Gov. Jerry Brown had to go over last of some 900 pieces of legislation by the end of the day Sunday to decide which ones he wanted to sign and which ones he wanted to veto. Monday morning, he reported on 55 of those bills — those he signed and those he vetoed.
Of the 28 he signed on that last day, two were sponsored by Republicans.
Of the 27 he vetoed, none was sponsored by a Republican.
So overwhelmingly Democrat are both houses of the Legislature that Republicans are marginalized to the point of meaninglessness.
This isn’t because Republicans aren’t interested in legislating, it’s just that they have no standing to do so. Well — they do have standing, to a point. They are, after, all elected by the people to do the people’s business. But the legislative Democrats apparently have decided to ignore their Republican counterparts almost to the point of pretending they aren’t there.
But when the Republicans do manage to let themselves be heard, the Democrats accuse them of stonewalling, of making the state hard to govern.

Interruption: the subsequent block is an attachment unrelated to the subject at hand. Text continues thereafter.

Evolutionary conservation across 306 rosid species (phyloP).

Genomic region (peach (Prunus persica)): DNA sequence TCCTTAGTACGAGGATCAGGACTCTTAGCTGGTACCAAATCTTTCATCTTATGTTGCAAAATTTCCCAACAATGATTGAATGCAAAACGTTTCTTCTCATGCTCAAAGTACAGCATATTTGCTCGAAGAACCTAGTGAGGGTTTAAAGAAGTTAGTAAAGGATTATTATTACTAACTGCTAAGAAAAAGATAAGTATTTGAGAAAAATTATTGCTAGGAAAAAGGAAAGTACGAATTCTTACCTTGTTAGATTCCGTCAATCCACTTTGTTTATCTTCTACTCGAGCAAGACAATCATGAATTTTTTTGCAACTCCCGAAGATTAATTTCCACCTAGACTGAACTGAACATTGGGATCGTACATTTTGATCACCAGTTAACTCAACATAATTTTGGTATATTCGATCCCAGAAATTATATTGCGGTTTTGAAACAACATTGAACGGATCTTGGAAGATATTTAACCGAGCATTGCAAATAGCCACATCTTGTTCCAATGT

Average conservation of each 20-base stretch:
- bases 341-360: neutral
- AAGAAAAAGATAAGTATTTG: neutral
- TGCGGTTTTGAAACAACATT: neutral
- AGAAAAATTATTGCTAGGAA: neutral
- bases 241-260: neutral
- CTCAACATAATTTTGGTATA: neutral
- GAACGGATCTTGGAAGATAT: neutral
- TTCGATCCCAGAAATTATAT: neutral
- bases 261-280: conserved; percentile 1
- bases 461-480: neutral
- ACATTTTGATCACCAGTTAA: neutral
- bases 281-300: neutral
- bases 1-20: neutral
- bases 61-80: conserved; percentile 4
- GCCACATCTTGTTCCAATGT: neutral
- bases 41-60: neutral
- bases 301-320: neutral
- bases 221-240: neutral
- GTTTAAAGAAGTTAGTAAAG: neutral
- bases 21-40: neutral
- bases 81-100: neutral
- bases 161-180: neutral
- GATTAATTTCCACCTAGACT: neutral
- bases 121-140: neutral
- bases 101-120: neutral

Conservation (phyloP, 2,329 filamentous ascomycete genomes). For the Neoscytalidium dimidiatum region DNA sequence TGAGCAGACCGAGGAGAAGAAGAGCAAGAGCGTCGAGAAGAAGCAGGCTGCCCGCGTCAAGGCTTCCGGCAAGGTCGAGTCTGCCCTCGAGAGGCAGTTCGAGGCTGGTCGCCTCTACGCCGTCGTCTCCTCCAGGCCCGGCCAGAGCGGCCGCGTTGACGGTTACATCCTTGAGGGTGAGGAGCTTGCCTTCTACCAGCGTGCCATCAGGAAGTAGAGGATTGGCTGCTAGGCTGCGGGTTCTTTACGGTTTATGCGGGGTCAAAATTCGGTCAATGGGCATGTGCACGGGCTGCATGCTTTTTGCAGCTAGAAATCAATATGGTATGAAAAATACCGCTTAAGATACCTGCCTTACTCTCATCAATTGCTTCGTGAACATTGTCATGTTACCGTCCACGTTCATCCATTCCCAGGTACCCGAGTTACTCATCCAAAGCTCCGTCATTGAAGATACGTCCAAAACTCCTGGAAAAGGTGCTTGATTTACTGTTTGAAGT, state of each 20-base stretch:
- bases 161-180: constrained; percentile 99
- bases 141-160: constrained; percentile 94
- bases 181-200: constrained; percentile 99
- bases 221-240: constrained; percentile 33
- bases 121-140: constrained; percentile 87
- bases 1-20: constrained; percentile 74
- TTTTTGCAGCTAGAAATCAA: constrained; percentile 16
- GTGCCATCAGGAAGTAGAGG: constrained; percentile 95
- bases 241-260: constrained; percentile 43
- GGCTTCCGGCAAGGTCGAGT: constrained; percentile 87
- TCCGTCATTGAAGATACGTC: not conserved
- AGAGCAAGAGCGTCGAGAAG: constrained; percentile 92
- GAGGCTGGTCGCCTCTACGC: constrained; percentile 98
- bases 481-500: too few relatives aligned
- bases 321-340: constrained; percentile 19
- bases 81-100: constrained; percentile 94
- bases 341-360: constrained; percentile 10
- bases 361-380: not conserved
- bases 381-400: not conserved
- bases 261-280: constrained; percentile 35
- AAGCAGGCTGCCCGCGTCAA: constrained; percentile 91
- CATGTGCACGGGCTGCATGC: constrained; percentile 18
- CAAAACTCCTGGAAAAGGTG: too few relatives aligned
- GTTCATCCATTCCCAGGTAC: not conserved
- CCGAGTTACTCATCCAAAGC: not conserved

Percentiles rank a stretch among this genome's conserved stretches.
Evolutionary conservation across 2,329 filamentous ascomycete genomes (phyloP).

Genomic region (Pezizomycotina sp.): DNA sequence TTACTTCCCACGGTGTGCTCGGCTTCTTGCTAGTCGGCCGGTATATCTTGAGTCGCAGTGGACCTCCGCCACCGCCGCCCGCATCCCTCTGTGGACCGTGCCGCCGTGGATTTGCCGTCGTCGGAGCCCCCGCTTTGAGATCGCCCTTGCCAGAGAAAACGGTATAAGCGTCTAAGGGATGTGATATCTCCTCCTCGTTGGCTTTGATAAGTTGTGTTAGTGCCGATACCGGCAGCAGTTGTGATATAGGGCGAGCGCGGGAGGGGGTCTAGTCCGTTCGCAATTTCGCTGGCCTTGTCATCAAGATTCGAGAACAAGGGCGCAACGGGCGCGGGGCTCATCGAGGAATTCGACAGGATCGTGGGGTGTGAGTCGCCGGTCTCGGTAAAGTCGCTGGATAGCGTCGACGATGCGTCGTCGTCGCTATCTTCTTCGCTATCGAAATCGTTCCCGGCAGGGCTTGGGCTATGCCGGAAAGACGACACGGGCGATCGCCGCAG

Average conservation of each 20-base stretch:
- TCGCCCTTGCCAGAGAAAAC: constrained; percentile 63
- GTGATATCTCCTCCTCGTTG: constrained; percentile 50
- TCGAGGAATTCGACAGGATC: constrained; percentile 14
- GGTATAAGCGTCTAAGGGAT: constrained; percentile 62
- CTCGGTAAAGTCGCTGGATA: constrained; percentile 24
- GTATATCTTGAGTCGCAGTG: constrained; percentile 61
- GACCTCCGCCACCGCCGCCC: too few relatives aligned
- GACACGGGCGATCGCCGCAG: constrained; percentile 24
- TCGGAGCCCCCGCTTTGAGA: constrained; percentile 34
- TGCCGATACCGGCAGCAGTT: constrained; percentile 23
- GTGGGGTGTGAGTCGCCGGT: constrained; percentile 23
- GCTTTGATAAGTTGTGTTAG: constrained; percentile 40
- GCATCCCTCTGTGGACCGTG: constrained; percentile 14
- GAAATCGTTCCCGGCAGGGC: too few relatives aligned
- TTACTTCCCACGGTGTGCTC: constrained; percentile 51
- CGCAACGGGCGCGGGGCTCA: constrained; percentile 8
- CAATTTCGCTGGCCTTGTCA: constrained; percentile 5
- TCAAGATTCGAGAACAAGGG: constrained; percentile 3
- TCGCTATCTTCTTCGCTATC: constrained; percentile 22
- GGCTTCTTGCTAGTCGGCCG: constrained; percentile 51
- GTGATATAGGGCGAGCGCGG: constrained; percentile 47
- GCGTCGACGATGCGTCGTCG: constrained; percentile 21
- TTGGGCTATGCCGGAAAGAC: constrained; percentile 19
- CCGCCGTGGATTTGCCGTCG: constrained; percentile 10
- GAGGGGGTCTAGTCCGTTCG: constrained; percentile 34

This is especially so when it comes to taxes. It takes higher majorities than the Democrats now possess to pass taxes along party lines, just like almost everything else is passed. Taxes require super majorities.
The Republicans refuse to support new taxes. But that may not matter if the Democrats gain a larger majority in the Legislature. If the Democrats get a few more votes, it won’t matter what the Republicans like or don’t like. GOP legislators will be elbowed out of the way even more.
But it isn’t just the legislators who will be made to stay outside the deliberations of government that matter. Also being marginalized are those who voted to send GOP representatives to Sacramento.
It will be interesting to see what the next election brings.